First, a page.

I’ve had a few interesting experiences recently. My life is full of interesting experiences. I seem to attract them. But these particular interesting experiences involved social media. What a strange world we’ve created. Sometimes, it’s a free-for-all. Other times, it’s worse. I’m talking about flame wars, people!
A couple of weeks ago, a guy sent me a friend request on Facebook, closely followed by a copy-and-pasted ‘Please fund my Kickstarter’ message. He was trying to raise funds to make a horror movie. I replied, saying I’d be happy to support him, if he supported me in return. If he would be so kind as to buy one of my books, I would gladly make a comparable donation to his Kickstarter scheme. Seems like a fair deal, right?
You know what he did? He blocked me.
Even Kickstarter guy couldn’t match another dude I ran into recently for pure assholery. This guy added me out of the blue claiming to be a ‘Hollywood Celebrity.’ It was actually in his Facebook bio. I messaged him, out of genuine interest, and asked how he won this celebrity status. In all fairness, he took time out of his busy superstar schedule to respond with a chirpy, ‘Hard work, motherfucker!’
I replied with, ‘What work is that?’ Quite reasonable, I thought. I wanted to get to know my new celebrity friend. Yup, that sucker blocked me, too.
I HATE it when people block me. I rarely feel strongly enough to block others. Don’t get me wrong. It’s not a universal rule. Some blockings are completely justified. Like the fake profiles fronted up by stolen pics of babes in bikinis that just want to spam your page with ads for sunglasses, or the ridiculously attractive Filipino girls who want you to send them money for a new phone. You can also add angry exes, terrorists, asylum seekers, and assorted gold diggers and career criminals to that list. But the truth is, it’s rarely so dramatic. Most blockings result from trivial online disagreements.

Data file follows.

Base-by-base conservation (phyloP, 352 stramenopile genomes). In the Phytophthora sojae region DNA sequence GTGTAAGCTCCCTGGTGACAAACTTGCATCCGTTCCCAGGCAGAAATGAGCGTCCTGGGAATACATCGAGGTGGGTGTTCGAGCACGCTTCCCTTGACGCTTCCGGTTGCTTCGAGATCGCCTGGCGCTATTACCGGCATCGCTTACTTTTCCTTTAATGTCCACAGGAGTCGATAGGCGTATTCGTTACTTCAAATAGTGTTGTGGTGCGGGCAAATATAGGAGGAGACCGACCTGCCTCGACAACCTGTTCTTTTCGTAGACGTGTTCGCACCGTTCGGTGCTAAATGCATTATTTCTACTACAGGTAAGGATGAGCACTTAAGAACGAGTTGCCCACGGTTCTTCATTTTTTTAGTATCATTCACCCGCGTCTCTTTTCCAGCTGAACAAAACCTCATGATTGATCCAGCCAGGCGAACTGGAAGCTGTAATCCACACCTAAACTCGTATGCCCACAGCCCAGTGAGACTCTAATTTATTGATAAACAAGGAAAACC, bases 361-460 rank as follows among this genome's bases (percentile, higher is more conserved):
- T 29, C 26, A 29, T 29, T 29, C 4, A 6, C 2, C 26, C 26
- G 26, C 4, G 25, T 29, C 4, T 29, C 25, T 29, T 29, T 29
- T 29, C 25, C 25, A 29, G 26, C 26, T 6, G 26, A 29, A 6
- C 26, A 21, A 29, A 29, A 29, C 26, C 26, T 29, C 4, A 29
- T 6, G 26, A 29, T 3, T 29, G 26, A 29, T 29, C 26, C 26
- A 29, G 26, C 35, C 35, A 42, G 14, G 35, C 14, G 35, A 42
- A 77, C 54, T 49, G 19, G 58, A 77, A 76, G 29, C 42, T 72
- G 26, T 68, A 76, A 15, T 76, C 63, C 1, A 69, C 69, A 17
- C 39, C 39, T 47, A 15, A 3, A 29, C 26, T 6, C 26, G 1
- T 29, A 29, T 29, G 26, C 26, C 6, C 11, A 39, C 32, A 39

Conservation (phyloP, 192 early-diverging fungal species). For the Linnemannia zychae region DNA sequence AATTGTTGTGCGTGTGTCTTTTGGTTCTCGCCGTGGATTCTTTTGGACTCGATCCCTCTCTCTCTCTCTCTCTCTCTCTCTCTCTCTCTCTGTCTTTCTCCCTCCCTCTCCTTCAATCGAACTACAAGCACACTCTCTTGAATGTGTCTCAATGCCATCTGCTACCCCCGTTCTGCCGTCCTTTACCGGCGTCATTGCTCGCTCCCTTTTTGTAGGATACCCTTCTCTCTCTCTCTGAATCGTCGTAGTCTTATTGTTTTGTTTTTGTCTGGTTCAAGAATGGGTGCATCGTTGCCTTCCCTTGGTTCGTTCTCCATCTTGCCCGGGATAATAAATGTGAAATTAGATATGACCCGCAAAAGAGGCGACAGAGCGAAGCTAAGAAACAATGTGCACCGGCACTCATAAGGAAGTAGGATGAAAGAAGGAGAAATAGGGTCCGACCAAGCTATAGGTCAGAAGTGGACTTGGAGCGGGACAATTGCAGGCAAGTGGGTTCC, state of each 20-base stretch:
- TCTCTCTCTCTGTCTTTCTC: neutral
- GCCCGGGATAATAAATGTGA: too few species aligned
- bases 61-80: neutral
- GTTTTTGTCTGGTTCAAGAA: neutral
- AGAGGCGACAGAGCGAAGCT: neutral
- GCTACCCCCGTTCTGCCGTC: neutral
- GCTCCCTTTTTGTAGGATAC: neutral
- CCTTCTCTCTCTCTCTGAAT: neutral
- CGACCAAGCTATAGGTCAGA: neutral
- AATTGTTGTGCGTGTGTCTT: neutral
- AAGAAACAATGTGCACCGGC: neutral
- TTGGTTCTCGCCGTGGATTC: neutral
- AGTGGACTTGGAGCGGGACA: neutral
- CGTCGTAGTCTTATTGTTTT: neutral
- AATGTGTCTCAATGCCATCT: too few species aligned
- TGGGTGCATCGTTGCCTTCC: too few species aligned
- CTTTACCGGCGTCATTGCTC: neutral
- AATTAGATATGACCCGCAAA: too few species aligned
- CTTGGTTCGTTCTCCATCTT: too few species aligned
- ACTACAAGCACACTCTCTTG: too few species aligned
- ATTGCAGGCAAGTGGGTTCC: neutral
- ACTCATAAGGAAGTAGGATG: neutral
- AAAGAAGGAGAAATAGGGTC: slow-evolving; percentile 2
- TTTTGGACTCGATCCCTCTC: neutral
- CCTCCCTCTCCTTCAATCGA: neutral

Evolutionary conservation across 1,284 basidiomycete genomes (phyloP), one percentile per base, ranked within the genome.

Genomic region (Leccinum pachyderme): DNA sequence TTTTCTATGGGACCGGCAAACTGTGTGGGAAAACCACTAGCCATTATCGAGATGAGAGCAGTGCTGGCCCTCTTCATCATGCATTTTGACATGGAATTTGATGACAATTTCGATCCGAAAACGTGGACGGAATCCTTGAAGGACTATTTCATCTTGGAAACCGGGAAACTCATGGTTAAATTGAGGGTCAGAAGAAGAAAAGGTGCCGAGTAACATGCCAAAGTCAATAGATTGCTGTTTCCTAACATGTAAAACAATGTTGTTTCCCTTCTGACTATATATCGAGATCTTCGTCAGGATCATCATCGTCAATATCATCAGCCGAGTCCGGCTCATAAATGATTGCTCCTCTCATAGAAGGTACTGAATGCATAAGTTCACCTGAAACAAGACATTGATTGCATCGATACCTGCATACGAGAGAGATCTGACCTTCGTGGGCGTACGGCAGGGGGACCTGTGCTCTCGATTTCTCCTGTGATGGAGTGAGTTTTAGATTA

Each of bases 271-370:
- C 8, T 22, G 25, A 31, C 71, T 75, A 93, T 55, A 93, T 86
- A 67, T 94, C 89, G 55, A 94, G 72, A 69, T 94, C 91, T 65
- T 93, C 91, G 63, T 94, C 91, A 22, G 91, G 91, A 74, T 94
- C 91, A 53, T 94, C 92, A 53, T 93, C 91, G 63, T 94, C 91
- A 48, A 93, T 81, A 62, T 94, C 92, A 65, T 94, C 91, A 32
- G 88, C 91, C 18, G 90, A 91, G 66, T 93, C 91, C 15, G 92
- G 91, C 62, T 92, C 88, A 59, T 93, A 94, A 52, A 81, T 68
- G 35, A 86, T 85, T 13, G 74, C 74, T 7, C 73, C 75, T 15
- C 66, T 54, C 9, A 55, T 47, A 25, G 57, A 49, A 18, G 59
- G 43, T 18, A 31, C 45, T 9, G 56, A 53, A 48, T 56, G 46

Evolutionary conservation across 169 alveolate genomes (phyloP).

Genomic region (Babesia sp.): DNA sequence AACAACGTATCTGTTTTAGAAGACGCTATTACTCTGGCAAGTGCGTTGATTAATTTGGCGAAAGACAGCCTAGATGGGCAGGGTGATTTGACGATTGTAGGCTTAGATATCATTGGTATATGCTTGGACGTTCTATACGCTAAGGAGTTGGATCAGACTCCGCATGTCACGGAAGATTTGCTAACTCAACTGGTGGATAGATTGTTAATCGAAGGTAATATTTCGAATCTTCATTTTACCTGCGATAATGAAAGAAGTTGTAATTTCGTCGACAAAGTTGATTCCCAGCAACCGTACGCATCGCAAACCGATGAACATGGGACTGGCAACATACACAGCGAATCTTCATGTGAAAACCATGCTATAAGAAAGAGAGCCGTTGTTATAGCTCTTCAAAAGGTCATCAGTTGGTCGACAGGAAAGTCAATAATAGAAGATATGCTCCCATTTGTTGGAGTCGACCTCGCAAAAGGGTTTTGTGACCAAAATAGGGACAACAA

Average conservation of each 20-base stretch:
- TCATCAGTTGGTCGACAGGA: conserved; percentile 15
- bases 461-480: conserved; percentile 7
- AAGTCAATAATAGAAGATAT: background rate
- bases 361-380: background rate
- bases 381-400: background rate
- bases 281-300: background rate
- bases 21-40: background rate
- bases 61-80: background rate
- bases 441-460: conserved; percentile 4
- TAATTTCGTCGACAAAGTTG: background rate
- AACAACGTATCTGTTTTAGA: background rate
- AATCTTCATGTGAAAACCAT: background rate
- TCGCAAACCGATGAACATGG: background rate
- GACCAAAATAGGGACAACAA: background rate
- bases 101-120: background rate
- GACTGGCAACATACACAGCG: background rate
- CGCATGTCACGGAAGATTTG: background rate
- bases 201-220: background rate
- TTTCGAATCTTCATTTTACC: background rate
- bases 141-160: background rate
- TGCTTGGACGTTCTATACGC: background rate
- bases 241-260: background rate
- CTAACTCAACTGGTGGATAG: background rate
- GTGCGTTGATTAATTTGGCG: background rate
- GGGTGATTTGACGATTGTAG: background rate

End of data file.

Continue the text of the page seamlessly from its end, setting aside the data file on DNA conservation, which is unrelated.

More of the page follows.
For example, you might be involved in one of those ridiculous group chats at two in the morning discussing the merits (or not) of Metallica’s latest album, when someone disagrees with something you say and instantly hits the block button. That really gets my goat. It’s the equivalent of farting and leaving the room. What would happen if we all just blocked everyone who had a different opinion to us? Our narrow online world would soon be populated by a bunch of people who all think the same way we do. It world would become one big echo chamber. And how boring would that be?
It’s a sad indictment of the human condition that most people just want their ego stroked. In short, they want validation.
What they DON’T want is to be challenged. Some do, obviously. That’s why they actively seek out controversial topics and discussions and say stupid shit. But the vast majority just want people to agree with them. Say how right they are, and how wrong everyone else is.
Well, here’s an idea. How about us, as a race, manning the fuck up? If someone doesn’t agree with you, stand and fight your ground, put your ideas and opinion across in a calm, rational manner. Help the other person see things the way you do. Don’t just go crying off like a little gutless princess. That’s weak.
Some people jealously guard their Facebook page, as if anyone actually cares what they say on it. They keep their ‘friends’ to a minimum and have rules like, ‘If I don’t know you in real life, I don’t want to know you on FB.’